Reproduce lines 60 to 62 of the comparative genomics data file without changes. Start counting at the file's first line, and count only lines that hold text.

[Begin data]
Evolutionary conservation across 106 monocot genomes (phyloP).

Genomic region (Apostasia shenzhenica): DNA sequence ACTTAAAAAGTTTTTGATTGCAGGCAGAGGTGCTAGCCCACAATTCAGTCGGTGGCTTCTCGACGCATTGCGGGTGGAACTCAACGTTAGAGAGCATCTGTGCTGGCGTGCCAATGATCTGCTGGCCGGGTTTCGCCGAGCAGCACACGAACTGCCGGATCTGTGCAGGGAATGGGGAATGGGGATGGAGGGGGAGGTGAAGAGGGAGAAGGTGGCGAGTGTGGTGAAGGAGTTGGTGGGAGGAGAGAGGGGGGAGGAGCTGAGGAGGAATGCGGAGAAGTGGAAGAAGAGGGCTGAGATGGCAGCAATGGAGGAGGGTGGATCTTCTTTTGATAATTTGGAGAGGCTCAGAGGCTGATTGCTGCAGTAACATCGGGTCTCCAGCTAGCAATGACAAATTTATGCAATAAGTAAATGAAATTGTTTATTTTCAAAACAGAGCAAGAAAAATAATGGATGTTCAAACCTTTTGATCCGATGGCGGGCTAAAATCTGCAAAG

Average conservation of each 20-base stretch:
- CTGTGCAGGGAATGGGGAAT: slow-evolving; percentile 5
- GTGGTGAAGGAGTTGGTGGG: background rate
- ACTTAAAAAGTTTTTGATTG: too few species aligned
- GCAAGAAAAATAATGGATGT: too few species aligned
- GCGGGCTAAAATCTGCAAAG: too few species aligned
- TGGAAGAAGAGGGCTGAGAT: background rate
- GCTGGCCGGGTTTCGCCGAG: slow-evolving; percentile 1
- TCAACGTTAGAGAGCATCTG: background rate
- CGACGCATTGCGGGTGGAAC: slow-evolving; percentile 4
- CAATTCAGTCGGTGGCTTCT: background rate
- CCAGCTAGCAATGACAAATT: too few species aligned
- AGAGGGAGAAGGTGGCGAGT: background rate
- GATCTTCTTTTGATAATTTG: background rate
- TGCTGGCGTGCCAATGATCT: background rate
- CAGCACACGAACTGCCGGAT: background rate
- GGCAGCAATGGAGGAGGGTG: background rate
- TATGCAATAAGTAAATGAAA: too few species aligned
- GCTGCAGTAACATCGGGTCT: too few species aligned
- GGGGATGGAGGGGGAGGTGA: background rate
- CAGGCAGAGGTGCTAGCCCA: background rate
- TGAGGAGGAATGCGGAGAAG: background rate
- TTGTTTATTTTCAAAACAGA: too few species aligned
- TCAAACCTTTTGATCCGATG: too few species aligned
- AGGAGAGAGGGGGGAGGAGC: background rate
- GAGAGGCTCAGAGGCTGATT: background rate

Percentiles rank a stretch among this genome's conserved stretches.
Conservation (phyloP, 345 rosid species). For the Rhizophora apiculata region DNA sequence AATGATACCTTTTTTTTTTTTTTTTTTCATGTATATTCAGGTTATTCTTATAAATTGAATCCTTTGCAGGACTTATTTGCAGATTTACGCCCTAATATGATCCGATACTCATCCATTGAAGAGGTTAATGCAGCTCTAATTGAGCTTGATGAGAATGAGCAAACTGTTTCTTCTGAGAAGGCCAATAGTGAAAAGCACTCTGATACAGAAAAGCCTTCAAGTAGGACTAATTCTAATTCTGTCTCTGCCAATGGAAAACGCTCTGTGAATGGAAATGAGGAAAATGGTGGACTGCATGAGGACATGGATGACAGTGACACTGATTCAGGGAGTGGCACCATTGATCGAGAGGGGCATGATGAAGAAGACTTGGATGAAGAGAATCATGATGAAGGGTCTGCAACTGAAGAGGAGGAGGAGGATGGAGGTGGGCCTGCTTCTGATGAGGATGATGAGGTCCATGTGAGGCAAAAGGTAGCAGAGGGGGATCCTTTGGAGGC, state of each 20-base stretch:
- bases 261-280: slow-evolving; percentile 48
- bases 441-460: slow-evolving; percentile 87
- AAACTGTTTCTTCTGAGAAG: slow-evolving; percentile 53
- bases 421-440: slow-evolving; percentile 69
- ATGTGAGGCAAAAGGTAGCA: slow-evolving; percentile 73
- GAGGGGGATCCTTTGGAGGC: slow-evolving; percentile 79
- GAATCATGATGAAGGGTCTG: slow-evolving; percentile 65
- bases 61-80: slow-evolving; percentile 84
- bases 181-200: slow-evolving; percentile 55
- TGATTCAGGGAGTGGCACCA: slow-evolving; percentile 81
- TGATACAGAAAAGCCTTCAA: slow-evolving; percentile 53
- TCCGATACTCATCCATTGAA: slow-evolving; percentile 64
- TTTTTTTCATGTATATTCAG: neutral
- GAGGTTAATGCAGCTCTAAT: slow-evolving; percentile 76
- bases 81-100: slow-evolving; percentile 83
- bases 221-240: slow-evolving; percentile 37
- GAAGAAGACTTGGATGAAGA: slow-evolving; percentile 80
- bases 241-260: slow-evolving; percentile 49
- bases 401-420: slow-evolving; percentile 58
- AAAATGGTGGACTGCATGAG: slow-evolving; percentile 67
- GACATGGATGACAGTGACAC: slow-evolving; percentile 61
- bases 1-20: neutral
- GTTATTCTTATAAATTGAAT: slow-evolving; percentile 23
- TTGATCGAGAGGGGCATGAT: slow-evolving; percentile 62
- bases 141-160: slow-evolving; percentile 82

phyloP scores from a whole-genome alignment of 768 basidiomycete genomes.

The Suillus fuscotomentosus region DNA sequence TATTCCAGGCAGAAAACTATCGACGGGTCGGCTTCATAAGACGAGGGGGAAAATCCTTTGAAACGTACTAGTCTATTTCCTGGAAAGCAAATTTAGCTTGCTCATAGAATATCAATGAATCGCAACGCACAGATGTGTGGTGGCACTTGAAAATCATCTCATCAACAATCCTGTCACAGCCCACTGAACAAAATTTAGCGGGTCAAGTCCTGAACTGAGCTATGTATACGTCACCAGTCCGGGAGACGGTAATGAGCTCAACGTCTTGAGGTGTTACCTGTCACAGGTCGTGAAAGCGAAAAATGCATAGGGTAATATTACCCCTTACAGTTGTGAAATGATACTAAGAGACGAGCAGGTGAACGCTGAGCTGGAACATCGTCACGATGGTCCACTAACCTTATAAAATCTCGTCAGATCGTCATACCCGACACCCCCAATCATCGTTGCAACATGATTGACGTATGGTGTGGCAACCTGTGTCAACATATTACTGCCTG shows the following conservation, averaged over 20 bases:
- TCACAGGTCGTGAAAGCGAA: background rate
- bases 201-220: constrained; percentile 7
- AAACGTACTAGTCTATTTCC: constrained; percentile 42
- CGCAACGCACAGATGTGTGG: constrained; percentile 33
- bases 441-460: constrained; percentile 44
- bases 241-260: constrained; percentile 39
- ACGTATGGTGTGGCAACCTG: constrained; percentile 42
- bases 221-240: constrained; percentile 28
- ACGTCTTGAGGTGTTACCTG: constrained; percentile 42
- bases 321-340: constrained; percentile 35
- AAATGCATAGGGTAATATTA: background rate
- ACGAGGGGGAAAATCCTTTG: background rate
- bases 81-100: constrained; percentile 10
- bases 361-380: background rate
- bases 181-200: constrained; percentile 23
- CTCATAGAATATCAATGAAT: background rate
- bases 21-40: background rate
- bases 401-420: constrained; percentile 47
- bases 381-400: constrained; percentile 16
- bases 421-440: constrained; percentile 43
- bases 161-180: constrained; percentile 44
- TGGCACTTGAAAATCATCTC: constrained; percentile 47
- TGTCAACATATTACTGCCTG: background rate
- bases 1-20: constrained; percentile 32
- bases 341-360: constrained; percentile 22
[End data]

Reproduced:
- AAACGTACTAGTCTATTTCC: constrained; percentile 42
- CGCAACGCACAGATGTGTGG: constrained; percentile 33
- bases 441-460: constrained; percentile 44